“I’ve personally never thought of aging as a beauty-related topic. I’ve always related aging to experience, lessons learned, and wisdom gained. When I look in the mirror as a soon-to-be 33 year old, I never think, ‘Wow, I look older and my skin doesn’t look like what it did in my twenties.’ I just see me at the current stage of who I am today. When I turn 33 in January, I’ll likely reflect on what I’ve been able to accomplish over the years and what I hope to accomplish over the next year. To me, aging is a beautiful part of life’s progression towards learning and becoming a better version of ourselves. Like someone once told me, we are all bottles of fine wine—we get better with age.”
Susanne Kaufmann, Austria
“For me, ‘anti-aging’ transcends a mere term. It’s a holistic way of being, or a lifestyle—it’s about being in good health, caring about your happiness, and staying fit. Beauty products will help, but they are a small aspect in keeping the whole body and mind in shape. I believe that fresh unprocessed food, a lot of movement, de-stressing rituals, spa treatments, a good night’s sleep, and natural cosmetics are the right combination….It would be great to see if this discussion [on anti-aging] could lead to something larger that extends beyond the terminology on packaging, for instance, a shift in the way we think about aging, or discussing and facing age with grace and acceptance.”
Georgia Louise, Great Britain
“I’m all for Allure‘s ban of ‘anti-aging’ as a term—I haven’t used it since the ’90s. I think it just reminds us all that we’re getting old, and who wants a constant slap in your face with that on every label and in bold print? We’re not getting any younger and we should have a happy lifestyle. With my clients, we simply turn back the clock with advanced machines, remedies, and cult skin care—the healthier the skin, the younger it gets.”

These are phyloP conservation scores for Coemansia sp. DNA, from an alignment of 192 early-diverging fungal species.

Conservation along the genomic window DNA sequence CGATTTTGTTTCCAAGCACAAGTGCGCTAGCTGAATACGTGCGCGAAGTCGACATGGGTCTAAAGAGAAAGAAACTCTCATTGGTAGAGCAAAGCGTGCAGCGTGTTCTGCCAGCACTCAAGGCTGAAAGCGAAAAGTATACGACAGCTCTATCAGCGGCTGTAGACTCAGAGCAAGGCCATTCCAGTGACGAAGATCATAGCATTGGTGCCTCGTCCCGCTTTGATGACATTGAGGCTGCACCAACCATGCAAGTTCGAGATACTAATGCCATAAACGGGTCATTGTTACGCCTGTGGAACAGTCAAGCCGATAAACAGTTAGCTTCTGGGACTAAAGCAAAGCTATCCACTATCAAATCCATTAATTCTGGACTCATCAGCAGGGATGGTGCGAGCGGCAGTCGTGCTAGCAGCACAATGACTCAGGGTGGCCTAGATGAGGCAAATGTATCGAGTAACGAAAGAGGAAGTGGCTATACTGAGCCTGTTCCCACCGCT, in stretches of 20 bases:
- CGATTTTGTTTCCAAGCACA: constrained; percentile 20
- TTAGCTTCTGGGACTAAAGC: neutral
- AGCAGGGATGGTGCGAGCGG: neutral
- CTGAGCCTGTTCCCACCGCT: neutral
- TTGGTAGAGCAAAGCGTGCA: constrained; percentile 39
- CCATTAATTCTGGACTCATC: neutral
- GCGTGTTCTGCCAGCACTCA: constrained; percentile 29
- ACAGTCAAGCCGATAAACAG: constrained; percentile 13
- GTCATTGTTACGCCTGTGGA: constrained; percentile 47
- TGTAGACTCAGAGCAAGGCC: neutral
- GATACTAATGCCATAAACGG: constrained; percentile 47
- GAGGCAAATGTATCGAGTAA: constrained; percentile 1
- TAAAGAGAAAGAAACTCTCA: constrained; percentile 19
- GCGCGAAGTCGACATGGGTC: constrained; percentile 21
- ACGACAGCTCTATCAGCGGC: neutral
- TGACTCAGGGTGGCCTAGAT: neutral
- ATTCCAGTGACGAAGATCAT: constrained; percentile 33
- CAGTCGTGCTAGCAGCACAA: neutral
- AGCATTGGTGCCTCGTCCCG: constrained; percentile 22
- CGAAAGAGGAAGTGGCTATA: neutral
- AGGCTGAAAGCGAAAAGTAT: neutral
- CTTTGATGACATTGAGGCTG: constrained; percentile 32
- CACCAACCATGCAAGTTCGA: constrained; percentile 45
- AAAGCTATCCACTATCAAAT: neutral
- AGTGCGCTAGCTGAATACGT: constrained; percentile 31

Sara Panton, Canada
“I’ve never really understood the term ‘anti-aging.’ My beauty routine has always been about taking care of my most natural self. When it comes to products, I look for non-toxic options that nourish my skin, hair, and body, and that leave me feeling and looking my best—whatever my age.”
Ildi Pekar, Hungary
“Aging is beauty, and not respected so much in the beauty industry. Ironic isn’t it? Not many people get the opportunity to grow old, and we are brought up as a society to fear it and cheat it. Instead, we should embrace it. My journey as a skin healer grew from my Hungarian traditions of self-love and care to gravitating towards my roots for internal wellness of the mind and body. The treatments I provide focus on keeping your skin and body in good health to prevent future issues. Beauty is not reflected by age—it’s reflected by the health of your energy starting from within. So when I focus on your glow, I focus on revealing your inner light.”
Michelle Ranavat, India
“In India, age means respect. In our culture, when you greet an elderly person, you bow down and touch their feet. When I think of the beauty industry, there is so much emphasis on ‘anti’ and creating a fear around aging, and it’s incredibly misleading. I believe in a softer approach, and instead of using fear, I like to emphasize what we can do to care for ourselves and slow down the process.”
This post was originally posted on November 17, 2017; updated on July 31, 2020.